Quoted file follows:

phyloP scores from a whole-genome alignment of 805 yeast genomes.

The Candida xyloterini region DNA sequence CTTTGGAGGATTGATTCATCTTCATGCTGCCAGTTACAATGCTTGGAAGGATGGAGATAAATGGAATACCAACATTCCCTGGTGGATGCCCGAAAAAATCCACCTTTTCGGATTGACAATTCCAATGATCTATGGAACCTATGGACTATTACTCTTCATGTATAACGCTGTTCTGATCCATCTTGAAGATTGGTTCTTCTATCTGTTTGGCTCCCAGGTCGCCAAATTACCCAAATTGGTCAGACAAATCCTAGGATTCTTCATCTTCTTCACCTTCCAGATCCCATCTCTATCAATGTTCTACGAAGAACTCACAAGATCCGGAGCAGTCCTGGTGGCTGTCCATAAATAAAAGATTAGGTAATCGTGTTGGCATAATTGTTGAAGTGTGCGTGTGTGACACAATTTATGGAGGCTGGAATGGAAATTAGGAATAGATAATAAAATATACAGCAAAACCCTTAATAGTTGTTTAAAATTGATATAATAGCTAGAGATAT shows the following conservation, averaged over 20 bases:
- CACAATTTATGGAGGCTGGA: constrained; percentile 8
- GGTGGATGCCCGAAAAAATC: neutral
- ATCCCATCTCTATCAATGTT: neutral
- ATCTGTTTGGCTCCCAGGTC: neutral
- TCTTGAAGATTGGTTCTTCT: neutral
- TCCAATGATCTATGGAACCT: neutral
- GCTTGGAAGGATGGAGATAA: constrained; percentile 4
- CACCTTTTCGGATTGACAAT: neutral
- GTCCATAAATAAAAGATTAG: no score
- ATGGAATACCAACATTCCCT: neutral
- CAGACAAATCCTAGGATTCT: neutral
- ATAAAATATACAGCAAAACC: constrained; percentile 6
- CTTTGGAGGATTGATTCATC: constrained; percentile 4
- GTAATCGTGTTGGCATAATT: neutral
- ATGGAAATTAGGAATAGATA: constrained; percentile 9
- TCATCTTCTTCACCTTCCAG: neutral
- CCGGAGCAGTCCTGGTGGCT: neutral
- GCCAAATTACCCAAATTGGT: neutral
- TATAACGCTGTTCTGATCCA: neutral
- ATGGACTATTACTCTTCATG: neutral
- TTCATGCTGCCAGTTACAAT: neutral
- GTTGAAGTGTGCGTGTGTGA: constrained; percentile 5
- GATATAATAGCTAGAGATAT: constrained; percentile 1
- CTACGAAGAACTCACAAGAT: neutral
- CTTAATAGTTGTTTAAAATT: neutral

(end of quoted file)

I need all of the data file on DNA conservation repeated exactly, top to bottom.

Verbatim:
phyloP scores from a whole-genome alignment of 805 yeast genomes.

The Candida xyloterini region DNA sequence CTTTGGAGGATTGATTCATCTTCATGCTGCCAGTTACAATGCTTGGAAGGATGGAGATAAATGGAATACCAACATTCCCTGGTGGATGCCCGAAAAAATCCACCTTTTCGGATTGACAATTCCAATGATCTATGGAACCTATGGACTATTACTCTTCATGTATAACGCTGTTCTGATCCATCTTGAAGATTGGTTCTTCTATCTGTTTGGCTCCCAGGTCGCCAAATTACCCAAATTGGTCAGACAAATCCTAGGATTCTTCATCTTCTTCACCTTCCAGATCCCATCTCTATCAATGTTCTACGAAGAACTCACAAGATCCGGAGCAGTCCTGGTGGCTGTCCATAAATAAAAGATTAGGTAATCGTGTTGGCATAATTGTTGAAGTGTGCGTGTGTGACACAATTTATGGAGGCTGGAATGGAAATTAGGAATAGATAATAAAATATACAGCAAAACCCTTAATAGTTGTTTAAAATTGATATAATAGCTAGAGATAT shows the following conservation, averaged over 20 bases:
- CACAATTTATGGAGGCTGGA: constrained; percentile 8
- GGTGGATGCCCGAAAAAATC: neutral
- ATCCCATCTCTATCAATGTT: neutral
- ATCTGTTTGGCTCCCAGGTC: neutral
- TCTTGAAGATTGGTTCTTCT: neutral
- TCCAATGATCTATGGAACCT: neutral
- GCTTGGAAGGATGGAGATAA: constrained; percentile 4
- CACCTTTTCGGATTGACAAT: neutral
- GTCCATAAATAAAAGATTAG: no score
- ATGGAATACCAACATTCCCT: neutral
- CAGACAAATCCTAGGATTCT: neutral
- ATAAAATATACAGCAAAACC: constrained; percentile 6
- CTTTGGAGGATTGATTCATC: constrained; percentile 4
- GTAATCGTGTTGGCATAATT: neutral
- ATGGAAATTAGGAATAGATA: constrained; percentile 9
- TCATCTTCTTCACCTTCCAG: neutral
- CCGGAGCAGTCCTGGTGGCT: neutral
- GCCAAATTACCCAAATTGGT: neutral
- TATAACGCTGTTCTGATCCA: neutral
- ATGGACTATTACTCTTCATG: neutral
- TTCATGCTGCCAGTTACAAT: neutral
- GTTGAAGTGTGCGTGTGTGA: constrained; percentile 5
- GATATAATAGCTAGAGATAT: constrained; percentile 1
- CTACGAAGAACTCACAAGAT: neutral
- CTTAATAGTTGTTTAAAATT: neutral